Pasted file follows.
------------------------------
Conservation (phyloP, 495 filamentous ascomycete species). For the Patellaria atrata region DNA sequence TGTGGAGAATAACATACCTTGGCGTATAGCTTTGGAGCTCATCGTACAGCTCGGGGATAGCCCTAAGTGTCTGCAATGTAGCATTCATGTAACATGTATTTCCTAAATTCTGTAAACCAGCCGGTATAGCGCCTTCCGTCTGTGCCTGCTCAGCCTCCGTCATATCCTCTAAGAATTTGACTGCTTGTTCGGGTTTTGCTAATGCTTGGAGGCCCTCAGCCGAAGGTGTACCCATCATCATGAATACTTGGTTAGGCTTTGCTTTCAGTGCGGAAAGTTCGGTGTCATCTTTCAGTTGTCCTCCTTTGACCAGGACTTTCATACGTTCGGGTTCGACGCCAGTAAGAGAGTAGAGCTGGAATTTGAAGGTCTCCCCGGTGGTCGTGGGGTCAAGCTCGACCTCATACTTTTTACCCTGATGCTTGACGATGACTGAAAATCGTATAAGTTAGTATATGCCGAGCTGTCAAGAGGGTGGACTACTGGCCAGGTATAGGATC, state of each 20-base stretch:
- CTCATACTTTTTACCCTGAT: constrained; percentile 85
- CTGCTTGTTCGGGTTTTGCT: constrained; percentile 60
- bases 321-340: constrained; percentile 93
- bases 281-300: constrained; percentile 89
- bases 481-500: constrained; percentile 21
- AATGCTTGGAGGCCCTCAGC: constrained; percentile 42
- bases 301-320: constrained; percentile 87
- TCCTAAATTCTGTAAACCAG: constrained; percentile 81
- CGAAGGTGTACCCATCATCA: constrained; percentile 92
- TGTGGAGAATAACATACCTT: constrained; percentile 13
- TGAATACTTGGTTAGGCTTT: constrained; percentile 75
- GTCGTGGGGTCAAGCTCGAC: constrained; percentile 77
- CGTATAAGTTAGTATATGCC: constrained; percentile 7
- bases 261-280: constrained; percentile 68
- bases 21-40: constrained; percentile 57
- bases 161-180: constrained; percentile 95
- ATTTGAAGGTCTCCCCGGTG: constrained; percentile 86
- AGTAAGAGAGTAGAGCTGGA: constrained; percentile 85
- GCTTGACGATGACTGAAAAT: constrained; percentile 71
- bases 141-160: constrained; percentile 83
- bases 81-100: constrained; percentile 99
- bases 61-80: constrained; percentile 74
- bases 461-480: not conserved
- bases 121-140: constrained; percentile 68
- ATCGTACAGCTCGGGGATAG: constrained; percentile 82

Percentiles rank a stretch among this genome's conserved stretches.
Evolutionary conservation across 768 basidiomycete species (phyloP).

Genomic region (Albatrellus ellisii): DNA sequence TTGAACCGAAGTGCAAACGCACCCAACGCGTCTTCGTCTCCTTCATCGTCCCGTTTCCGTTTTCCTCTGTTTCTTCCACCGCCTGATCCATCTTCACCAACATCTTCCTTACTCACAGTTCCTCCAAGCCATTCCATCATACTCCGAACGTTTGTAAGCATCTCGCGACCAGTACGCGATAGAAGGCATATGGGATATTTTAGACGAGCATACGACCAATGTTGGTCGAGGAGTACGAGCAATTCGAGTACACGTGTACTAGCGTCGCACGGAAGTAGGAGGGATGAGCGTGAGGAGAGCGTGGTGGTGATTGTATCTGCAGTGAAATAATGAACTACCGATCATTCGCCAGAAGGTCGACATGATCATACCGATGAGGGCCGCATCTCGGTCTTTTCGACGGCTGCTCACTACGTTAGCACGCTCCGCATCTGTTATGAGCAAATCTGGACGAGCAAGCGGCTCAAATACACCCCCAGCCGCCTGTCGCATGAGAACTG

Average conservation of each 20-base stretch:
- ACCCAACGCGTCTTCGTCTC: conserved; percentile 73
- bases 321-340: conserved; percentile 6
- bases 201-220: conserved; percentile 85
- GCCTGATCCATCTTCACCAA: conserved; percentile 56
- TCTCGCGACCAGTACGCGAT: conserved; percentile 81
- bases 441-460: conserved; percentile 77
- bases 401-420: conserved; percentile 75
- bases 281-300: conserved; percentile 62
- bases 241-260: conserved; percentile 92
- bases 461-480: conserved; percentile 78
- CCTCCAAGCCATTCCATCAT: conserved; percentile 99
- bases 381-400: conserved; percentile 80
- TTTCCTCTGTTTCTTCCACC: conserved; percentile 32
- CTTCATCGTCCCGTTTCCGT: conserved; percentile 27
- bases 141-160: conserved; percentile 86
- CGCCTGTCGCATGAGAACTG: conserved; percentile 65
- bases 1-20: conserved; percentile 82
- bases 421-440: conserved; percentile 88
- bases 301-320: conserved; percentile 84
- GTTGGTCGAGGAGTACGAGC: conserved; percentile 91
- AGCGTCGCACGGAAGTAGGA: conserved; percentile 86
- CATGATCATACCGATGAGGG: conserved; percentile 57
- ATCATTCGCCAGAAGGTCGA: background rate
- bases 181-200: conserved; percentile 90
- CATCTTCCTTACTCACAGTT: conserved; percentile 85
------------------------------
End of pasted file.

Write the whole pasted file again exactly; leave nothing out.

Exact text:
Conservation (phyloP, 495 filamentous ascomycete species). For the Patellaria atrata region DNA sequence TGTGGAGAATAACATACCTTGGCGTATAGCTTTGGAGCTCATCGTACAGCTCGGGGATAGCCCTAAGTGTCTGCAATGTAGCATTCATGTAACATGTATTTCCTAAATTCTGTAAACCAGCCGGTATAGCGCCTTCCGTCTGTGCCTGCTCAGCCTCCGTCATATCCTCTAAGAATTTGACTGCTTGTTCGGGTTTTGCTAATGCTTGGAGGCCCTCAGCCGAAGGTGTACCCATCATCATGAATACTTGGTTAGGCTTTGCTTTCAGTGCGGAAAGTTCGGTGTCATCTTTCAGTTGTCCTCCTTTGACCAGGACTTTCATACGTTCGGGTTCGACGCCAGTAAGAGAGTAGAGCTGGAATTTGAAGGTCTCCCCGGTGGTCGTGGGGTCAAGCTCGACCTCATACTTTTTACCCTGATGCTTGACGATGACTGAAAATCGTATAAGTTAGTATATGCCGAGCTGTCAAGAGGGTGGACTACTGGCCAGGTATAGGATC, state of each 20-base stretch:
- CTCATACTTTTTACCCTGAT: constrained; percentile 85
- CTGCTTGTTCGGGTTTTGCT: constrained; percentile 60
- bases 321-340: constrained; percentile 93
- bases 281-300: constrained; percentile 89
- bases 481-500: constrained; percentile 21
- AATGCTTGGAGGCCCTCAGC: constrained; percentile 42
- bases 301-320: constrained; percentile 87
- TCCTAAATTCTGTAAACCAG: constrained; percentile 81
- CGAAGGTGTACCCATCATCA: constrained; percentile 92
- TGTGGAGAATAACATACCTT: constrained; percentile 13
- TGAATACTTGGTTAGGCTTT: constrained; percentile 75
- GTCGTGGGGTCAAGCTCGAC: constrained; percentile 77
- CGTATAAGTTAGTATATGCC: constrained; percentile 7
- bases 261-280: constrained; percentile 68
- bases 21-40: constrained; percentile 57
- bases 161-180: constrained; percentile 95
- ATTTGAAGGTCTCCCCGGTG: constrained; percentile 86
- AGTAAGAGAGTAGAGCTGGA: constrained; percentile 85
- GCTTGACGATGACTGAAAAT: constrained; percentile 71
- bases 141-160: constrained; percentile 83
- bases 81-100: constrained; percentile 99
- bases 61-80: constrained; percentile 74
- bases 461-480: not conserved
- bases 121-140: constrained; percentile 68
- ATCGTACAGCTCGGGGATAG: constrained; percentile 82

Percentiles rank a stretch among this genome's conserved stretches.
Evolutionary conservation across 768 basidiomycete species (phyloP).

Genomic region (Albatrellus ellisii): DNA sequence TTGAACCGAAGTGCAAACGCACCCAACGCGTCTTCGTCTCCTTCATCGTCCCGTTTCCGTTTTCCTCTGTTTCTTCCACCGCCTGATCCATCTTCACCAACATCTTCCTTACTCACAGTTCCTCCAAGCCATTCCATCATACTCCGAACGTTTGTAAGCATCTCGCGACCAGTACGCGATAGAAGGCATATGGGATATTTTAGACGAGCATACGACCAATGTTGGTCGAGGAGTACGAGCAATTCGAGTACACGTGTACTAGCGTCGCACGGAAGTAGGAGGGATGAGCGTGAGGAGAGCGTGGTGGTGATTGTATCTGCAGTGAAATAATGAACTACCGATCATTCGCCAGAAGGTCGACATGATCATACCGATGAGGGCCGCATCTCGGTCTTTTCGACGGCTGCTCACTACGTTAGCACGCTCCGCATCTGTTATGAGCAAATCTGGACGAGCAAGCGGCTCAAATACACCCCCAGCCGCCTGTCGCATGAGAACTG

Average conservation of each 20-base stretch:
- ACCCAACGCGTCTTCGTCTC: conserved; percentile 73
- bases 321-340: conserved; percentile 6
- bases 201-220: conserved; percentile 85
- GCCTGATCCATCTTCACCAA: conserved; percentile 56
- TCTCGCGACCAGTACGCGAT: conserved; percentile 81
- bases 441-460: conserved; percentile 77
- bases 401-420: conserved; percentile 75
- bases 281-300: conserved; percentile 62
- bases 241-260: conserved; percentile 92
- bases 461-480: conserved; percentile 78
- CCTCCAAGCCATTCCATCAT: conserved; percentile 99
- bases 381-400: conserved; percentile 80
- TTTCCTCTGTTTCTTCCACC: conserved; percentile 32
- CTTCATCGTCCCGTTTCCGT: conserved; percentile 27
- bases 141-160: conserved; percentile 86
- CGCCTGTCGCATGAGAACTG: conserved; percentile 65
- bases 1-20: conserved; percentile 82
- bases 421-440: conserved; percentile 88
- bases 301-320: conserved; percentile 84
- GTTGGTCGAGGAGTACGAGC: conserved; percentile 91
- AGCGTCGCACGGAAGTAGGA: conserved; percentile 86
- CATGATCATACCGATGAGGG: conserved; percentile 57
- ATCATTCGCCAGAAGGTCGA: background rate
- bases 181-200: conserved; percentile 90
- CATCTTCCTTACTCACAGTT: conserved; percentile 85